For an Atlas/Ajax user interface to use the data made available by a good SOA, the U/I will need to have a series of fine-grained services that access cached or stored data that may be generated from, or will be fed to, an SOA.  This is perfectly appropriate and expected.  However, you cannot pretend that this layer doesn't exist... it is the application itself!

In a nutshell, the distinction is in the kinds of services provided.  An SOA provides coarse-grained services that are self-describing and fully encapsulated.  In this environment, the WS-* standards are absolutely essential.  On the other hand, the kinds of data services that a web application would need in an Atlas/Ajax environment would be optimized to provide displayable information for specific user interactions.  These uses are totally different. 

This is probably one of the most bogus posts I've ever seen written by a Microsoft employee. As Nick points out, the point of providing services is to be able to combine them and use them in a manner that is consistent and abstracted from the source application.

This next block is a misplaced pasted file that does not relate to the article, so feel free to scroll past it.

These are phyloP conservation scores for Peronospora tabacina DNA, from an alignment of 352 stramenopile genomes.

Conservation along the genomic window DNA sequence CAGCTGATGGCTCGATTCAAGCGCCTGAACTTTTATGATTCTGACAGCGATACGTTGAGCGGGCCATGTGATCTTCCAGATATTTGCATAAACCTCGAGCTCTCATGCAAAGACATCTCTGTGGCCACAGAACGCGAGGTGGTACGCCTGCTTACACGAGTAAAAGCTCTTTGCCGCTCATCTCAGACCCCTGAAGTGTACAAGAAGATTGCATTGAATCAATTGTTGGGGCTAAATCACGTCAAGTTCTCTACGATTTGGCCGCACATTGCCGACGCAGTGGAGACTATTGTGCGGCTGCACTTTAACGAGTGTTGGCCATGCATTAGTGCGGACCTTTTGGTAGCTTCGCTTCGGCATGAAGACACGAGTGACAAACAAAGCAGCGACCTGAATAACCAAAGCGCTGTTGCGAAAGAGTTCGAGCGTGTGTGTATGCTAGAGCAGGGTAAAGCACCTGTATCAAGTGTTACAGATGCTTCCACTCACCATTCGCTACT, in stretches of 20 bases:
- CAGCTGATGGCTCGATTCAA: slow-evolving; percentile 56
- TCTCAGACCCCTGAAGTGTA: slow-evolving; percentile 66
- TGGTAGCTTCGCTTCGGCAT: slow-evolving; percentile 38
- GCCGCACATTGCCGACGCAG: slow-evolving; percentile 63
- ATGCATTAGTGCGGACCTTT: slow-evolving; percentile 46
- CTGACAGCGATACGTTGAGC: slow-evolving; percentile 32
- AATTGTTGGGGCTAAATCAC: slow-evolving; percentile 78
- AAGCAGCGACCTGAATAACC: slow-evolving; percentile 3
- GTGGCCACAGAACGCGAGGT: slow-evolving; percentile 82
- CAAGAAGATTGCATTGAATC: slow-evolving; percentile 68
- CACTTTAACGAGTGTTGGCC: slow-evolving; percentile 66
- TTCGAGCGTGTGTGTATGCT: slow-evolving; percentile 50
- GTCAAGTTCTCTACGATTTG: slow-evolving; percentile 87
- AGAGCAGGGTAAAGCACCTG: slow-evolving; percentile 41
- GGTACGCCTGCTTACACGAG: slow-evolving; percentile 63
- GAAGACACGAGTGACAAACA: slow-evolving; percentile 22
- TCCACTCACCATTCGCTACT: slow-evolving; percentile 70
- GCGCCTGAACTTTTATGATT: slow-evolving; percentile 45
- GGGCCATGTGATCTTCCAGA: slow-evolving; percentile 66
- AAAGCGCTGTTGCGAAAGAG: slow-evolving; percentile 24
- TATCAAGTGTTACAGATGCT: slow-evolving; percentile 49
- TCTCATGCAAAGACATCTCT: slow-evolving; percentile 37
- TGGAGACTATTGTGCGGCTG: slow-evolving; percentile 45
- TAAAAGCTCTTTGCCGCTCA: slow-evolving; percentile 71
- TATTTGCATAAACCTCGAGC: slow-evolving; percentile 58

For example, my Seattle Movie Finder web page is powered by a RESTful web service which gives it information about movies currently playing in the Seattle area. The URL http://www.25hoursaday.com/MovieFinder/MovieFinder.aspx?showall=1, gives me an XML list of all the movies currently playing in my neighborhood. The web page is an AJAX application that consumes this service. This information could also be consumed by a smart client on a desktop or another service which augments the data (e.g. merges in the movie critic ratings to the various movies before sending to an end user). Claiming that because this service doesn't use the various WS-* technologies and is being accessed from a web browser somehow makes it illegitimate is just plain ridiculous.

Furthermore, it is quite likely that the various services that are used to gather this information aren't RESTful. However what works within the intranet isn't necessarily what works on the Web.